Thrombolytics for heart attack and unstable angina
|Generic Name||Brand Name|
|alteplase—tissue-type plasminogen activator, or t-PA||Activase|
How It Works
These drugs dissolve or break up blood clots that are blocking blood flow through a coronary artery. Clots cause most heart attacks.
Why It Is Used
These drugs work best for a heart attack if they are given within 3 hours of a heart attack.
Thrombolytics are not an option for everyone. Conditions that make taking thrombolytics too risky include:
- A recent major injury.
- A stroke.
- A bleeding ulcer.
- A brain tumor.
- Recent surgery.
- A suspected tear in the aorta.
- A bleeding disorder.
- Very high or very low blood pressure.
Other conditions taken into consideration before using thrombolytics include your age and weight.
How Well It Works
It has been well established that thrombolytics save lives. Studies have shown an 18% reduction in death when thrombolytics are used after a heart attack.1
Side effects of thrombolytics may include the following:
- Severe bleeding can occur, especially in the brain (intracranial hemorrhage), which can be life-threatening. Risk may be higher if you are advanced in age, have low body weight, or have increased blood pressure.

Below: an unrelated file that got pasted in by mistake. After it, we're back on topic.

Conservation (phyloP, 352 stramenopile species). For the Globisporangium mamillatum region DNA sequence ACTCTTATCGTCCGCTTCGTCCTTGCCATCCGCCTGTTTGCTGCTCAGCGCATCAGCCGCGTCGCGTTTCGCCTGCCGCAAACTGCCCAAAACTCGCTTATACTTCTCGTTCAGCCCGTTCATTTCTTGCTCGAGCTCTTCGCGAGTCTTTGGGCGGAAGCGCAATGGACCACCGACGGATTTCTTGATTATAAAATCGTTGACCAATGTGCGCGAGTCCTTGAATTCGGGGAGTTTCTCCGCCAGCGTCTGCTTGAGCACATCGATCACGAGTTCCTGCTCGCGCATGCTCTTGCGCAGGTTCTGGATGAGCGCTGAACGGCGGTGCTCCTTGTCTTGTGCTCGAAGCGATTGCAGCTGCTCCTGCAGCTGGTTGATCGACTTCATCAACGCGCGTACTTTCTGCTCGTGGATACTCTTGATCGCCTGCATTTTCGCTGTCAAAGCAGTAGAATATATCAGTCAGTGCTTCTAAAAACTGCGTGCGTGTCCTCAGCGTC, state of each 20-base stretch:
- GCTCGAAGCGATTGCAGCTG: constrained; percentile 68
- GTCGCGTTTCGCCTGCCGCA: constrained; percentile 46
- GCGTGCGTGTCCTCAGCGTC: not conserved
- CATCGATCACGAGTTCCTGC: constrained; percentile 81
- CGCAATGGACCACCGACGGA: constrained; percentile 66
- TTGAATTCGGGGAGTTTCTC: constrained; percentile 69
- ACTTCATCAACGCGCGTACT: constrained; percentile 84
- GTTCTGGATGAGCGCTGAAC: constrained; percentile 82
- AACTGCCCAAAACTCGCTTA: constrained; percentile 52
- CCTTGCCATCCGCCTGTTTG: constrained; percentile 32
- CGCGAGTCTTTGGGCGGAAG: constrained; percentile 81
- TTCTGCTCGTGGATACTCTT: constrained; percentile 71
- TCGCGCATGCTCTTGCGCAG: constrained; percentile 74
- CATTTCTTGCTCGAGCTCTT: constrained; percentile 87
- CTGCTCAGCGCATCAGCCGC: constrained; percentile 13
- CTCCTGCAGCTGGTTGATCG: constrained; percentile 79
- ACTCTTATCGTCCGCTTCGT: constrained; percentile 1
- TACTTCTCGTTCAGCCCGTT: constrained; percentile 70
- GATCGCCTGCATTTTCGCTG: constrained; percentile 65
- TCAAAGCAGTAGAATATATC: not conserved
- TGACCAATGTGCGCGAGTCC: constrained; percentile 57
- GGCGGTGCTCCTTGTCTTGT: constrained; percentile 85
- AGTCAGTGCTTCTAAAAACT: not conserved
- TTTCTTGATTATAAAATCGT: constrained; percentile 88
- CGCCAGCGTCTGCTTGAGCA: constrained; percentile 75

- Streptokinase can cause fever, irregular heartbeats, low blood pressure, and an allergic reaction.
See Drug Reference for a full list of side effects. (Drug Reference is not available in all systems.)
What To Think About
These drugs are not an option for everyone who has had a heart attack. The decision to use a thrombolytic drug is made based upon how severe your heart attack is, how long you have had your symptoms, and what other medical problems you have. Thrombolytics can increase a person's risk of serious complications (risks greater than the heart attack itself). They work best if they are used very early during a heart attack. Inappropriate use of thrombolytics may expose a person to the risks associated with these drugs, with no potential benefit.
Emergency angioplasty with or without stenting is typically the first choice of treatment if it is available and if the person can tolerate it.
A heart attack must be confirmed using an electrocardiogram and muscle protein tests, such as troponin, before thrombolytics are used.
Thrombolytics are also used to treat blood clots that cause strokes.
- American College of Cardiology (ACC) and American Heart Association (AHA) (2004). ACC/AHA Guidelines for the management of patients with ST-elevation myocardial infarction. Report of the ACC/AHA Task Force on Practice Guidelines. Available online: http://www.acc.org/clinical/topic/topic.htm#guidelines.
Last Updated: May 5, 2009